Published on : Aug 18, 2016
As per a new study published by the University of Montreal Hospital Research Centre, the individuals having a chronic kidney disease are at a greater risk of having diabetes. Their study reveals that one amongst the waste products, called urea, easily makes up on failure of kidney and may also impact the secretion of insulin.
Kidney Transplant or Dialysis Required for Patients having CKD
Chronic kidney disease (CKD) involves an irreversible and progressive functioning of the kidney and hence results in the waste products’ accumulation within the blood owing to improper filtering of these kidneys. Owing to the fact that this waste product is toxic in nature and can impact other organs, the patients suffering from chronic kidney disease often have to undergo a kidney transplant or dialysis for properly eliminating blood toxins.
A number of studies also opine that chronic kidney disease can also be caused owing to type 2 diabetes and also that the opposite can also hold true. A number of researchers were also startled by the studies stating that around 50% of all the patients have CKD encountered abnormal sugar levels. Further, by utilizing mice models it was found that pancreatic beta cells that produced insulin were also impaired, as similar to the patients having diabetes.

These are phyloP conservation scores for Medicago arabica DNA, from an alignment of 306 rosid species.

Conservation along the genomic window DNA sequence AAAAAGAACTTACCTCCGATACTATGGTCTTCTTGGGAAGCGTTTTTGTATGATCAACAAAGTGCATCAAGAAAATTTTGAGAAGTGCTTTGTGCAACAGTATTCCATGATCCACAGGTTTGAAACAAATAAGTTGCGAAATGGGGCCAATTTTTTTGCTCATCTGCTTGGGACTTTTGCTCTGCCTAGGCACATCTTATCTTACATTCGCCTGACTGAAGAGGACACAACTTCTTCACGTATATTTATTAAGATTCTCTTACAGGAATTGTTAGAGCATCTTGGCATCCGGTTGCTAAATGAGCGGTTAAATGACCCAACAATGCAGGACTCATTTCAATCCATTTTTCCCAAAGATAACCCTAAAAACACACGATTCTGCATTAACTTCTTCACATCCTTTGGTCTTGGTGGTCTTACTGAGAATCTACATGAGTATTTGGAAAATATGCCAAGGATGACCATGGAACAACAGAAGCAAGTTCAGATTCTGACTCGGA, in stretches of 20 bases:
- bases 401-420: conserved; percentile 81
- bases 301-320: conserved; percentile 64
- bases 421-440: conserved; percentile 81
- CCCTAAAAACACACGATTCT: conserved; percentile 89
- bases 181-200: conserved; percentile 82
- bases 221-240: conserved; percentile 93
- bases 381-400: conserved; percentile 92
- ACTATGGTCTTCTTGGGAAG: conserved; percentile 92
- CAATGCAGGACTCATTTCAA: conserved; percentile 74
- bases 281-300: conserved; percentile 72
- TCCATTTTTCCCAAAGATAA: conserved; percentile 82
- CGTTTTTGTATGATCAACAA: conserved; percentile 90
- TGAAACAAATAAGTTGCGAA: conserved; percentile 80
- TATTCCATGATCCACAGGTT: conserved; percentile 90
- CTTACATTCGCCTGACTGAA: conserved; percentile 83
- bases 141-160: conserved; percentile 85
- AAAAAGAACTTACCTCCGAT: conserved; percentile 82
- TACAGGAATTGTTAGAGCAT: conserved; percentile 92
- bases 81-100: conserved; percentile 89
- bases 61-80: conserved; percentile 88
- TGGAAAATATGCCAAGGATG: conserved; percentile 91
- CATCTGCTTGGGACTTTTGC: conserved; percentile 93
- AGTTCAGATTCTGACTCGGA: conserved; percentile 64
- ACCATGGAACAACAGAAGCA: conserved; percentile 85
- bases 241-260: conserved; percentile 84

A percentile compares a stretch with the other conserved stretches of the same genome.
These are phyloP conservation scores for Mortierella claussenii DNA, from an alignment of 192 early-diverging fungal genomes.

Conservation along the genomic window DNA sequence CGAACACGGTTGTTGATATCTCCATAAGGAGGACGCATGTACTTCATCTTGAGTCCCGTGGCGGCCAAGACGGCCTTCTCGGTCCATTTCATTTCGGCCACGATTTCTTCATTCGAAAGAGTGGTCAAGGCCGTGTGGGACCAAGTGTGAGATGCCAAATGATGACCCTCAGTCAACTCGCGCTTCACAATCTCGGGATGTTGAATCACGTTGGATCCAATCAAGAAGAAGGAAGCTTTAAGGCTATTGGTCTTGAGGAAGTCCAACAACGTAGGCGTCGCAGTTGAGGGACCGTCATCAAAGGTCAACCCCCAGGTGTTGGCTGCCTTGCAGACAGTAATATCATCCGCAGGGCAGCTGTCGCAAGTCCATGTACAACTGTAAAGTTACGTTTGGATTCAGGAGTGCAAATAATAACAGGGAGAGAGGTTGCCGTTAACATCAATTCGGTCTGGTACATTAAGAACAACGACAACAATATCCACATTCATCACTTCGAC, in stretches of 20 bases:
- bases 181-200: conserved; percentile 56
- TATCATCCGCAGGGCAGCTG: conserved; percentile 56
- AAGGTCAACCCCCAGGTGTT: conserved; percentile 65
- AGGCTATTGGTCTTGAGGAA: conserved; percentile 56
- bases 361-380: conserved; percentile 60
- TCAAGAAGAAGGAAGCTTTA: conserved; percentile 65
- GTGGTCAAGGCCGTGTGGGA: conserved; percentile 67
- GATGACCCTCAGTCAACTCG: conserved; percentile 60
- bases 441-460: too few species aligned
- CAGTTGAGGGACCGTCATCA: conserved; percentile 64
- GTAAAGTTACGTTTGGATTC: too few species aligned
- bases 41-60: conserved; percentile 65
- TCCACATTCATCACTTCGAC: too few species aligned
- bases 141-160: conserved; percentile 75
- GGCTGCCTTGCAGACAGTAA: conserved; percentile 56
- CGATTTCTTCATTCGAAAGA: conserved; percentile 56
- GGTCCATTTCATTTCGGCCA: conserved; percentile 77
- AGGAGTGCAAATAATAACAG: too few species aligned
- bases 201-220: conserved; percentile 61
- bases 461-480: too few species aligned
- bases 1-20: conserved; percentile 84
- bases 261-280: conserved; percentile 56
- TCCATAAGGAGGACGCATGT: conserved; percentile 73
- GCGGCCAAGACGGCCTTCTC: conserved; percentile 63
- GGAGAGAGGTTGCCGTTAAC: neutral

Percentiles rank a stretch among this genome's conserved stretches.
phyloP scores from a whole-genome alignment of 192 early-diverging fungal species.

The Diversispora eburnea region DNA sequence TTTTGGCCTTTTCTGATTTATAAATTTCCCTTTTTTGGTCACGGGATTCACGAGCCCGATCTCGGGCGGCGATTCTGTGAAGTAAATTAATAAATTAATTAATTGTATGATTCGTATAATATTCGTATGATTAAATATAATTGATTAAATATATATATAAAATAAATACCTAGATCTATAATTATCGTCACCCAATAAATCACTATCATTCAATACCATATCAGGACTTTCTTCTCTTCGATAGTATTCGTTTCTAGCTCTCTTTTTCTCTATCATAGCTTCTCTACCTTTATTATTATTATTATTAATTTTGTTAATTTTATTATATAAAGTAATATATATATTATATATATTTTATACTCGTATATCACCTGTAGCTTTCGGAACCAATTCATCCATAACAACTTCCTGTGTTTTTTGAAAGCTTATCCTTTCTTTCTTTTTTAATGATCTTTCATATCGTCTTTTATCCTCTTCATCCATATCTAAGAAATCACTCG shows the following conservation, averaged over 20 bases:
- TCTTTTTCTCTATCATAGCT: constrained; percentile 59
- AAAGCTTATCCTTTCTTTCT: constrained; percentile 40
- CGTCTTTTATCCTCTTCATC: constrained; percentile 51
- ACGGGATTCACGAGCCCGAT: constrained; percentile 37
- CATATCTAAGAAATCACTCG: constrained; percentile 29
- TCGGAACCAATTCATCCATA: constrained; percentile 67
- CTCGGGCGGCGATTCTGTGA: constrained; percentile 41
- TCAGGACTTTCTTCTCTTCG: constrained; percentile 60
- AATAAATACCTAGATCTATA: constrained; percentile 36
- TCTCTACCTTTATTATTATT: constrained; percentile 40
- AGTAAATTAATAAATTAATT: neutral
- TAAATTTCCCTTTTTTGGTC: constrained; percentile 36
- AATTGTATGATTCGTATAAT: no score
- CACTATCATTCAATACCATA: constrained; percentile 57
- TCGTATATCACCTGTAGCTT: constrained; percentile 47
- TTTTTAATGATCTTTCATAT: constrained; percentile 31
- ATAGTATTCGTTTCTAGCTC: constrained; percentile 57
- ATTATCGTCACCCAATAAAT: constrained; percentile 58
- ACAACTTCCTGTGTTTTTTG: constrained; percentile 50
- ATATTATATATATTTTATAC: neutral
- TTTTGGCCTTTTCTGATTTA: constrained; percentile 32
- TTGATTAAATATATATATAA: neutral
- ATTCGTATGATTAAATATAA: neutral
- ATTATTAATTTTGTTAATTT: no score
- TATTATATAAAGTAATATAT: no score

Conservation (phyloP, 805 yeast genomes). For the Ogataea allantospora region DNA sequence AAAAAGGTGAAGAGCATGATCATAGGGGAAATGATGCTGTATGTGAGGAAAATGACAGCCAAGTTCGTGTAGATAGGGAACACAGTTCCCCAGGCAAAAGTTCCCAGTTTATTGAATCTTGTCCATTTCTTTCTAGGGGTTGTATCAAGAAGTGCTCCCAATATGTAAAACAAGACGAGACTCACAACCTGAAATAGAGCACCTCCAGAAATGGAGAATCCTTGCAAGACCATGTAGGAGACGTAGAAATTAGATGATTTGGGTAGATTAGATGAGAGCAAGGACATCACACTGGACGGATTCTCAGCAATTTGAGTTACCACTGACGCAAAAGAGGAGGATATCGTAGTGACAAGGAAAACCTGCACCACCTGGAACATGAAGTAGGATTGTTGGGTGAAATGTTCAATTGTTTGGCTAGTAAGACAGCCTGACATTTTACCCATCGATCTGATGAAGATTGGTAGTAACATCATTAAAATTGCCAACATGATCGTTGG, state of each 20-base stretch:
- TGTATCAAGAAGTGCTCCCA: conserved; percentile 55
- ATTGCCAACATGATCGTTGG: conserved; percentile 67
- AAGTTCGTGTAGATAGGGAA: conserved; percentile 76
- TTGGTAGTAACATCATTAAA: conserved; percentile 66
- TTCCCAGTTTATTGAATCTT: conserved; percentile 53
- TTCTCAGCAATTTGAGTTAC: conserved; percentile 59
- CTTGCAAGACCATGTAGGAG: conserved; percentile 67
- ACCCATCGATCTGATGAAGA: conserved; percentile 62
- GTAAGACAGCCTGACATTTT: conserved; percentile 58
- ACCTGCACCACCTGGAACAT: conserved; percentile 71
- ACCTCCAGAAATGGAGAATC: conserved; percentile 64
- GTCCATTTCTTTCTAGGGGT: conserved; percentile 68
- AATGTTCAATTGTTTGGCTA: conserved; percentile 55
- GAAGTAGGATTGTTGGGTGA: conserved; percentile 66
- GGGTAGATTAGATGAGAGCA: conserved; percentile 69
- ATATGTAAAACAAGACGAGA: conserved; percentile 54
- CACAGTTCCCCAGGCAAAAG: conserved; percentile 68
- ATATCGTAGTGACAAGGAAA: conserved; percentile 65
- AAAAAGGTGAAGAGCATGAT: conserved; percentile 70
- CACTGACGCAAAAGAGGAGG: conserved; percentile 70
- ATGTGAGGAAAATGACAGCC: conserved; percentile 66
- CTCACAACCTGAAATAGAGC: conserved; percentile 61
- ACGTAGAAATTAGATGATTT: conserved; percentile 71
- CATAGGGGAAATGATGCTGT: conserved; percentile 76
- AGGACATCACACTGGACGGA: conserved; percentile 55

Urea Affects Functioning of PFK1 Protein
In addition, the pancreatic cells that were isolated from the patients suffering from chronic kidney disease also suffered from the same levels of secretion of insulin due to the excessive accumulation of urea, as found by researchers. It was also found that urea has an impact on the functioning of a specific kind of protein, named phophofrutokinase 1 (PFK1) which is used in glucose metabolism. This accumulation also resulted in high quantity of glycosilation and oxidative stress of PFK1, hence leading to an imbalance of the blood glucose levels, resulting in diabetes.
The researchers concluded by saying that a number of more finding are needed for validating the same thing in human beings. If these findings get confirmed, then it will display that people suffering from non-diabetic chronic kidney disease are at a huge risk of having diabetes.